Inescapably, we must totally wean our economy from energy dependence on oil, both foreign and domestic sources. If we are smart we will do this immediately and also enjoy the advantage of diminishing entanglement in Islamic politics. However, in the US, the petroleum industry is easily the most powerful political entity and is resisting abrupt change. Make no mistake, the petroleum idustry knows that the wind is changing, knows better than it is willing to confess, but it doesn't want to be left behind, derelict and destroyed, in the marketplace, so change must occur slowly enough for it to fully amortize its capital investments and make the necessary transformations to maintain its economic dominance. That may make perfect sense from a corporate perspective, but the consequences for the rest of us could be dire.
Prospects for Alternative Energy Sources
The good news is that the reserves of coal left on Earth should last longer than the oil. The bad news comes in several forms. Estimates of the reserves of coal do not take into account the decline that would result from a total conversion to coal from oil. We will burn it up in a few decades, by the end of this century, not in 200 or 300 years. Additionally, both combustion of coal as fuel and the processing of coal to produce liquid fuel release roughly twice as much carbon dioxide as combustion of petroleum and most of what coal remains is of the highly polluting grade (high sulfur content), so it will greatly accelerate global warming and general air pollution (acid rain) if we begin to rely on it. A small detail neglected by many in discussions of the possibilities of synthetic fuels produced from liquefied coal is that all of the methods of which I am aware require hydrogen, which must be produced either from natural gas (also in diminishing supply) or from water by electrolysis. Major infrastructure conversion would be required for us to replace oil with coal, no matter how much of it we still have left. Don't get me wrong, we will do this and its a good step, but unless we start as soon as the oil peak is reached (ie, now), we won't make the transition.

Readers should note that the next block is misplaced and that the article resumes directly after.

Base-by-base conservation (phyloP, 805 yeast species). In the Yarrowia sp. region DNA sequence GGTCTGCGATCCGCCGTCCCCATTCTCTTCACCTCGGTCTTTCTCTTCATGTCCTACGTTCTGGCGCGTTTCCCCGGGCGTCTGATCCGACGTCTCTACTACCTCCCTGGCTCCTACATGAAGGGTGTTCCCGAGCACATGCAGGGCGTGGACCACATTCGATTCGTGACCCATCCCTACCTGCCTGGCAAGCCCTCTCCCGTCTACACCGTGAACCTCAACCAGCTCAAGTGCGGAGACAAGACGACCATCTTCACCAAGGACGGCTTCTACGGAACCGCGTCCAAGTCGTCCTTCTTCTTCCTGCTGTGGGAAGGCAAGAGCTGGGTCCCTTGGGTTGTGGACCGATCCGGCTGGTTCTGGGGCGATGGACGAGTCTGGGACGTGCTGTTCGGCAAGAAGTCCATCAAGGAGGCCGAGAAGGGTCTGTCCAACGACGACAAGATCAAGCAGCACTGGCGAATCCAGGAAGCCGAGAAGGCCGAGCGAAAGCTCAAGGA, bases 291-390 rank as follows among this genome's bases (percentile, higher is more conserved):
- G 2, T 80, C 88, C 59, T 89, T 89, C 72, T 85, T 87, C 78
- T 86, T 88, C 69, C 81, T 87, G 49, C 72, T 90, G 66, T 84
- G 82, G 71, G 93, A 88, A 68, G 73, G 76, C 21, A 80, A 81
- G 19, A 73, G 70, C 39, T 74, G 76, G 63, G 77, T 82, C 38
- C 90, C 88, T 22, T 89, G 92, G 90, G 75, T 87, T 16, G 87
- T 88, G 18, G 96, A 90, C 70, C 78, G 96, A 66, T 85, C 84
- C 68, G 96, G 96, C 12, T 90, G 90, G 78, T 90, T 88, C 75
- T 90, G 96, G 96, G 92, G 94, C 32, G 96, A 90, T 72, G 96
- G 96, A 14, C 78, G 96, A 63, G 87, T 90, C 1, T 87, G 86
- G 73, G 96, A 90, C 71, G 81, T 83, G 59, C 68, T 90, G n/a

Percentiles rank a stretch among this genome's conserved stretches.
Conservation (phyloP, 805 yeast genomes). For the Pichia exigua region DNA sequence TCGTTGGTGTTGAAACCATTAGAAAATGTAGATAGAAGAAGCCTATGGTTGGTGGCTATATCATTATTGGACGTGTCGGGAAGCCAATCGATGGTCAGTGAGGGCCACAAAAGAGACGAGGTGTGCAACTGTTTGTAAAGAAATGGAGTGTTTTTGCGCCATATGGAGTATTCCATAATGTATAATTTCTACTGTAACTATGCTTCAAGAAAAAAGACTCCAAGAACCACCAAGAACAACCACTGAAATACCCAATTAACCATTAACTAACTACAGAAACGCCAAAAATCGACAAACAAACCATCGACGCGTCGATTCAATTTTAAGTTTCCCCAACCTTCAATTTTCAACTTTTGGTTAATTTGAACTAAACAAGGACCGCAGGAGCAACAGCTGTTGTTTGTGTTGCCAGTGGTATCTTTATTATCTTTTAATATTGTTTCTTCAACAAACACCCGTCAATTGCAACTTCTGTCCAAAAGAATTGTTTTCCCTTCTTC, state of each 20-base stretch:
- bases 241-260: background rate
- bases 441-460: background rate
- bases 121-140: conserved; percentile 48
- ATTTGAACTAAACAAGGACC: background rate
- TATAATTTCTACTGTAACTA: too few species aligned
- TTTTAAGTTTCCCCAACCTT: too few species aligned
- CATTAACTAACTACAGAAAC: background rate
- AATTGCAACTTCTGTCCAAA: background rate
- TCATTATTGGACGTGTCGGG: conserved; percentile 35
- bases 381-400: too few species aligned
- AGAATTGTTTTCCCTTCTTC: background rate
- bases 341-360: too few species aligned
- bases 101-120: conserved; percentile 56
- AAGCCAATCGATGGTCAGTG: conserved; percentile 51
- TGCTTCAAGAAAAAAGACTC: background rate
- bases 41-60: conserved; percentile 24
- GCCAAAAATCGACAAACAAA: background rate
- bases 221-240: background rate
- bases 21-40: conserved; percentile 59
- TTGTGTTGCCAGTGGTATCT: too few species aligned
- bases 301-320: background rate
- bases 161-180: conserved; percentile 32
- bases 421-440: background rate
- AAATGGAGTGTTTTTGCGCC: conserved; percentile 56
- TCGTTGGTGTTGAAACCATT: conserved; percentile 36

As an aside, the automotive industry is not producing vehicles that are nearly as efficient as could be. Hybrid electric technology is at least as old as gasoline engine technology. Every locomotive in the world uses it (except for antiques and all-electric rail lines) and has for more than half a century. The automakers have not yet produced a true hybrid electric vehicle. In the proper configuration, there is no transmission. The engine is much smaller, only powers an electric generator to recharge the batteries and only runs when demanded. It operates at one speed, its peak efficiency operating point. So, stop and go driving has no significant effect on fuel consumption. Current so-called hybrids are pathetic, half-hearted attempts. The industry has too much invested in gasoline engines and transmissions and is being slow to change. Why we were ever here in the first place is a 9-day wonder. It is entirely due to the attitude that oil was plentiful and inexpensive, so why conserve? I briefly worked on a program for an unmanned vehicle that was using for its platform a custom built off-road racer that was all-electric, with only a small diesel generator. Despite its space frame and riveted sheet metal chassis, this was not a lightweight vehicle, yet its electric all-wheel drive could accelerate 0 to 60 mph like a Porsche and propel a driver, navigator, jerry cans of diesel and spare tires at 160 mph, off road - all while getting 80 mpg. Yes, you read that correctly. Tesla has an all-electric version of the Lotus Elise that makes 0 to 60 mph in 3.9 seconds. Electric vehicles are inherently faster, provide more torque, have a better power profile as a function of speed, and recharge their batteries when they brake. Also, electric vehicles can be recharged using your home's electricity for a cost of about 100 miles for one dollar of electric energy, so until you make a long distance trip you need not refuel a true hybrid at all because you can run on batteries alone for 200 to 400 miles. Imagine driving for 1/10th to 1/20th (for an SUV) of what you are now paying in fuel costs. GM has just announced the development of the Chevrolet Volt, a plug-in true hybrid concept vehicle that will also be multi-fuel capable, burning anything from ordinary gasoline to E85 ethanol to biodiesel. The big hurdle is that Cobasys, a subsidiary of Chevron, holds all the significant patents to nickel metal hydride battery technology, crucial to efficiency and safety, and is slowing the pace of electric vehicle introduction to forestall any significant turndown in petroleum consumption.